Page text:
By Maria Lubanovic, Staff Writer
Key Tracks: “Fam/Famine”, “Anthem for No State Pt. III”
Luciferian Towers is Canadian post-rock collective Godspeed You! Black Emperor’s sixth album. The group spreads their droning style over four different tracks, each with a unique feeling and style. The entire album is instrumental, uniting heavy guitars and melodic string lines to create dark, orchestral moods.
“Undoing a Luciferian Towers” opens the album with low buzzing and a violin that almost sounds like a bagpipe. The droning wave of sound switches between keys a few times before the trumpet and flute enter. This combination and a wobbly synth create a dissonant sound, one that takes hold for a long time before resolving into a simple guitar riff.
“Bosses Hang” is split up into three parts, like movements in an orchestra. “Bosses Hang, Pt. I” is a slow guitar and synth jam with a violin, creating a push-and-pull feeling before the percussion kicks in. Through this section, it almost feels like waves crashing on a beach, and electric guitars wail and synths screech over top. After the drum section in part one, the instrumentals wind down into a single guitar over a slight buzzing sound to enter “Pt. II”. The guitar is again joined by the violin in a playful melody that gradually grows more dissonant. It’s a very slow build back into a fuller section where the percussion seems like it is off at a distance. The theme or the section repeats for almost three minutes before transitioning into a slightly faster and more upbeat guitar and bass-driven ending through “Pt. III”. Eventually, it turns around, but it’s longer than it needs to be.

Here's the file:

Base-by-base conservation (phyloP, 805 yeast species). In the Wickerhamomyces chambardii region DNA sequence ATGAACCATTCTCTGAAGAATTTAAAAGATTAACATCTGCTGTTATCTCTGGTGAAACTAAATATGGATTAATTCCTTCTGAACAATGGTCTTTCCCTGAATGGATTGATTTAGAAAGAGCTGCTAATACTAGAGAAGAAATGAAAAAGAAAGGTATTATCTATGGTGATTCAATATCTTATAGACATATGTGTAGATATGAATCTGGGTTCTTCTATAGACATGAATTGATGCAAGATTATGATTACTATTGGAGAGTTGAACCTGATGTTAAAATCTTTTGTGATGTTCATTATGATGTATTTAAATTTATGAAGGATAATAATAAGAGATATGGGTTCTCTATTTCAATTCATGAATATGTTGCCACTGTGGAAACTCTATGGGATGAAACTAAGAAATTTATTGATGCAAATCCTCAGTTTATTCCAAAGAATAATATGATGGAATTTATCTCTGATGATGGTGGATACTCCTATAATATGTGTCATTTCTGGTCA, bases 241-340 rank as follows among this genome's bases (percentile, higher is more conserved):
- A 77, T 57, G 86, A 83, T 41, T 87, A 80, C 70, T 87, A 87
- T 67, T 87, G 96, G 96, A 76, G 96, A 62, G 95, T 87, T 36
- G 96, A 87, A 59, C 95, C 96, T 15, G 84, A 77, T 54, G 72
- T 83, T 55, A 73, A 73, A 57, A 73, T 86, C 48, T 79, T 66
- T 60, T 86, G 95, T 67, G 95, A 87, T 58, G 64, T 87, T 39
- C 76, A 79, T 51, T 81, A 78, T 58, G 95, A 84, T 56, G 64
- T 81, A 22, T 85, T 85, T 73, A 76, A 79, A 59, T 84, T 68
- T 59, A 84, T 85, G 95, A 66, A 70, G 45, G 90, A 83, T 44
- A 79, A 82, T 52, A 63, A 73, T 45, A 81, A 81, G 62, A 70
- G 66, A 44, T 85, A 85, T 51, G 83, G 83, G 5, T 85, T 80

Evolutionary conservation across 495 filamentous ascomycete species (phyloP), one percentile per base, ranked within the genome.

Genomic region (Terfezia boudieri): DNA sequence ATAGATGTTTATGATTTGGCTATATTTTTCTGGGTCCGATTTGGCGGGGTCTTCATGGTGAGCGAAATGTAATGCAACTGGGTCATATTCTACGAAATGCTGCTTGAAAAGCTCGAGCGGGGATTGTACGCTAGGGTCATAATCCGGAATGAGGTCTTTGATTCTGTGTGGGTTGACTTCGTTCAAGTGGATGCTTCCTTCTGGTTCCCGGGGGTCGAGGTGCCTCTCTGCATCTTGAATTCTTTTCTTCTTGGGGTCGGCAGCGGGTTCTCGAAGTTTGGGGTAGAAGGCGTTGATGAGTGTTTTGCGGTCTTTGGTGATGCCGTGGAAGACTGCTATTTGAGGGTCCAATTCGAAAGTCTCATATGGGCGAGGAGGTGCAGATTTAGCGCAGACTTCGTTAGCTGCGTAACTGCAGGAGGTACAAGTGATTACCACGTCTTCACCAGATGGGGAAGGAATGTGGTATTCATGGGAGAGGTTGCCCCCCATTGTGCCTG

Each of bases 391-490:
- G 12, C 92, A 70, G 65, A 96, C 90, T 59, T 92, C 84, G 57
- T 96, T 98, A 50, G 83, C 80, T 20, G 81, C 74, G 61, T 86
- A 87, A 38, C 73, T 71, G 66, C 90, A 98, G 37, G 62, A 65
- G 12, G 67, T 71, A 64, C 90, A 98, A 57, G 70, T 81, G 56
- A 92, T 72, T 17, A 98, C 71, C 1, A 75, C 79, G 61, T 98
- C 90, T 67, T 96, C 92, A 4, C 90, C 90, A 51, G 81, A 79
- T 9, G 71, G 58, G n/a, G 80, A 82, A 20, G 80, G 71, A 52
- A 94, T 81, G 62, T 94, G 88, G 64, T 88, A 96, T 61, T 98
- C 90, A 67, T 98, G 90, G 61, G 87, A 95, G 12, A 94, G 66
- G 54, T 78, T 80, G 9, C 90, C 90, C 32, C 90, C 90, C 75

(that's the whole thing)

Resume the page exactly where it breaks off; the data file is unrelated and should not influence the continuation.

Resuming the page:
After opening with a violin and cello rhythm, “Fam/Famine” builds itself into a droning and crackling track that allows violin and guitar melodies to swirl around the monotonous center. It’s the most melodious of any of the tracks.
Like “Bosses Hang”, “Anthem for No State” is also split up into three movements. The first part opens again with violin and soft guitar, but the violin is truly able to sing before being complimented by cello and soft percussion. “Pt. II” is highlighted by a more prominent guitar and the violin melody completely disappears. It turns this section into a more post-rock feeling than the previous one. The last track finally shreds into a more buzzing feel, which is then joined by low drumming and a heavy guitar. Its simple melody and hard rock feel make it a stand out from the other two movements. It winds back into the violin motif introduced in part one, before crashing back into a drum moment and then winding out into nothing. This set of tracks feel like they could be the soundtrack to some sort of post-apocalyptic movie.
For someone who isn’t into drone music or truly instrumental post-rock, it’s pretty mild in comparison to some of the collective’s early heavier work. It’s not for everyone, but it’s a good starting point for people to get into the genre.